Be Aware › Moose
Welcome to Moose Country
Moose are the largest member of the deer family found in Utah. They can be found in the mountains of the northern and northeastern portion of the state. They prefer forest habitats, especially those locations with a mixture of wooded areas and open areas near lakes or wetlands. Some make short migrations between summer and winter habitats.
Moose usually occur singly or in small groups. They are herbivores that prefer to feed on aquatic vegetation and new woody growth during the spring and summer. During the winter, when preferred food items are not available, they switch to a diet of bark and twigs from evergreen and deciduous trees.
Adults weigh 800–1,200 lbs. Bulls stand 6 ft. tall at the shoulder. Only the bulls have antlers. Moose are excellent swimmers, and routinely seek food in marshes and streams. Their hair is hollow, which helps them float.
A moose can run up to 35 miles per hour! They are active both day and night, but peak activity occurs near dawn and dusk.
Cow with calf
- Cows with calves can be aggressive in the spring.
- Bull moose may be especially aggressive during the fall breeding season.
- Do not approach or feed a moose.
- Keep dogs leashed and under control at all times. Moose can be very aggressive around them. It is against Utah law to allow dogs to chase or harass wildlife.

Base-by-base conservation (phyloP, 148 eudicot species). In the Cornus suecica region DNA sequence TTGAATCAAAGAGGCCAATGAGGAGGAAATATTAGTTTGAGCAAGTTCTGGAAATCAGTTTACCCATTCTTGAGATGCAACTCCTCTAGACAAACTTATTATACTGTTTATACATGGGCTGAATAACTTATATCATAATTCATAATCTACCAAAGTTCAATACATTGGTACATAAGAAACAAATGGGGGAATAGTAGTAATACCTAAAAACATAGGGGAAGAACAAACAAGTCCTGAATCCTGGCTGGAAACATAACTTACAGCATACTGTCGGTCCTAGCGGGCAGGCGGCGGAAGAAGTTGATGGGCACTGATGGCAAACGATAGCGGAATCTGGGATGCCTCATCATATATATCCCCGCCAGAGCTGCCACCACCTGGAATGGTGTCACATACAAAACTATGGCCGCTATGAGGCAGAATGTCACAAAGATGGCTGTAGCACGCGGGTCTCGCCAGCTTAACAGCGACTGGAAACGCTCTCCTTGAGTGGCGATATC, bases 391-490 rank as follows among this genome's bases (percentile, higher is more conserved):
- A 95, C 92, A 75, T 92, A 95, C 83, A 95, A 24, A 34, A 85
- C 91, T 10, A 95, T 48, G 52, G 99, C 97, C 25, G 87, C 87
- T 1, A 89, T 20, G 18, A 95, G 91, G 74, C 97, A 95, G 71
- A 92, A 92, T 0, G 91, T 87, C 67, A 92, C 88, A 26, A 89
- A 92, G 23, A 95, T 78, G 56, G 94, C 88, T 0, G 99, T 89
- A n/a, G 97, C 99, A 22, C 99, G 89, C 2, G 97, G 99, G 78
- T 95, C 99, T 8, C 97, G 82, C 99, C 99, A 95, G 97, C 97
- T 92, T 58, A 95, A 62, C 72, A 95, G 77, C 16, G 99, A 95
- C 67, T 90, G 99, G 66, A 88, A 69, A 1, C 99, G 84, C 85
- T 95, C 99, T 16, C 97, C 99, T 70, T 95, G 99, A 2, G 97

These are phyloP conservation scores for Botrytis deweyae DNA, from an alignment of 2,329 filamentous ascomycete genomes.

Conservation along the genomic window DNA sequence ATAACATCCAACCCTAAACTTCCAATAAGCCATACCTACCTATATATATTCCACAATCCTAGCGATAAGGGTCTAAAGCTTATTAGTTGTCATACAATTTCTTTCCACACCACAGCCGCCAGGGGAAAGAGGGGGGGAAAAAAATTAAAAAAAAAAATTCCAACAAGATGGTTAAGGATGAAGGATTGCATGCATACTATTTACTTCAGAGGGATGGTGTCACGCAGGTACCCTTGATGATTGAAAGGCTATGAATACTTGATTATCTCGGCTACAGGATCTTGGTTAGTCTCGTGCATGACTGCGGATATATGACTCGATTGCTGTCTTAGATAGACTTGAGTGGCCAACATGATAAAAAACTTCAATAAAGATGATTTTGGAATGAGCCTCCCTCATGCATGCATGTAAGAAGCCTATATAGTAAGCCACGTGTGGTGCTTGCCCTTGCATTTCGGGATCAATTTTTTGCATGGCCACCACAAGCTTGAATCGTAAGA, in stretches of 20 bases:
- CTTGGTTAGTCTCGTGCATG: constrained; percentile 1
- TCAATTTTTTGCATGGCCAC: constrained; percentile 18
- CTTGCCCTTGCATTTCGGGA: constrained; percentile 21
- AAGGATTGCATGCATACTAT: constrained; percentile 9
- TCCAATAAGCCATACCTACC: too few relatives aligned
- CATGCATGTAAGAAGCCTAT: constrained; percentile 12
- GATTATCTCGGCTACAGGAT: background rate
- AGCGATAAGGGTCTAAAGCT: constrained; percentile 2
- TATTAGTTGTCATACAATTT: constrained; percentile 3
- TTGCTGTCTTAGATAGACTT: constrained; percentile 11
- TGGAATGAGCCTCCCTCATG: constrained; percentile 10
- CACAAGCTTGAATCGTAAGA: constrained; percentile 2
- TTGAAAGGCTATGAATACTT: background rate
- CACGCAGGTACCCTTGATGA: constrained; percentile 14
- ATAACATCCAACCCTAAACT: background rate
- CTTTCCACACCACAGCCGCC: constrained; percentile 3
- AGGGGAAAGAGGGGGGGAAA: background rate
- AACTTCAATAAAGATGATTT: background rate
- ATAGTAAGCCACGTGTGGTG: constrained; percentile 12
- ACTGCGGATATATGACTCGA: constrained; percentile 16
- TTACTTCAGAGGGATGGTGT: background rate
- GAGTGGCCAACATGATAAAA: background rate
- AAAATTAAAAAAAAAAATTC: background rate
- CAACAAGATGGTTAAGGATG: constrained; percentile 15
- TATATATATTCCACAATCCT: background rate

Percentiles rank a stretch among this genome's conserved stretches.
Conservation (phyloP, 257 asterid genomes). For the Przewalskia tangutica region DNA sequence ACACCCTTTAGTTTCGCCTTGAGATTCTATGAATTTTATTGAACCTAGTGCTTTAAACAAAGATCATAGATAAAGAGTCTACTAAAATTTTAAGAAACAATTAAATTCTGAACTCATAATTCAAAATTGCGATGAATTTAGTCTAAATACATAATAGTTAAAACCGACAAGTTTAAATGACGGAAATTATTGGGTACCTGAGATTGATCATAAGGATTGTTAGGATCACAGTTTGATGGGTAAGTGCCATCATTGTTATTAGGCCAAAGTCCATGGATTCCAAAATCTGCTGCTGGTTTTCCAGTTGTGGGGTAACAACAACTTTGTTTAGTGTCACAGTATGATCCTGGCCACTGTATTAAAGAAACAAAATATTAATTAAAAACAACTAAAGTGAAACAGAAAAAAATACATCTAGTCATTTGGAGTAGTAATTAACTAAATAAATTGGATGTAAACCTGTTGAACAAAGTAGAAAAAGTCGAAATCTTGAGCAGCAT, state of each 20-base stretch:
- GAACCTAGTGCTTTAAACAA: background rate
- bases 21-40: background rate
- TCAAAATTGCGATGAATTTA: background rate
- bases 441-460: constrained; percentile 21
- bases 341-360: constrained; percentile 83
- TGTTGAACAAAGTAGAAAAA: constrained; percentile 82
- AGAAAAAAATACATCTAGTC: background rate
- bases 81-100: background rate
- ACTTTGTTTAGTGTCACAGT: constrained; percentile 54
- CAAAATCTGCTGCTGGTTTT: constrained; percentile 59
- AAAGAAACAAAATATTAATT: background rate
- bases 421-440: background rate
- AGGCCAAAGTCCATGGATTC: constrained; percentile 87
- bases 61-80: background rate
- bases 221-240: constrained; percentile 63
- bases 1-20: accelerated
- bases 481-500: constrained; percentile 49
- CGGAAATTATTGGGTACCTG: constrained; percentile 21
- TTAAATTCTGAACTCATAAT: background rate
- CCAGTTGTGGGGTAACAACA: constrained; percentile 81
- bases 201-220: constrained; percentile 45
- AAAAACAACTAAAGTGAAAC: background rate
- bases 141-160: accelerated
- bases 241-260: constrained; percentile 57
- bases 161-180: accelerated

If you encounter a Moose
- On a trail, give it a lot of space and watch its behavior.
- Back off if it exhibits any signs of aggression, such as the hair standing up on their neck, snout licking, or ears back.
- Stay calm. Do not run away. Talk, make your presence known and slowly back off in the direction you came.
- If it charges you or chases you, hide behind something solid, such as a tree.
- If it knocks you down, curl into a ball, protect your head and lie still until it retreats.
Slow down! Heed warning signs.
If you have an encounter with aggressive wildlife, please alert the Utah Division of Wildlife Resources office near you. If the encounter or sighting occurs after hours or on the weekend, please call your local police department or county sheriff’s office, who can contact a conservation officer to handle the situation.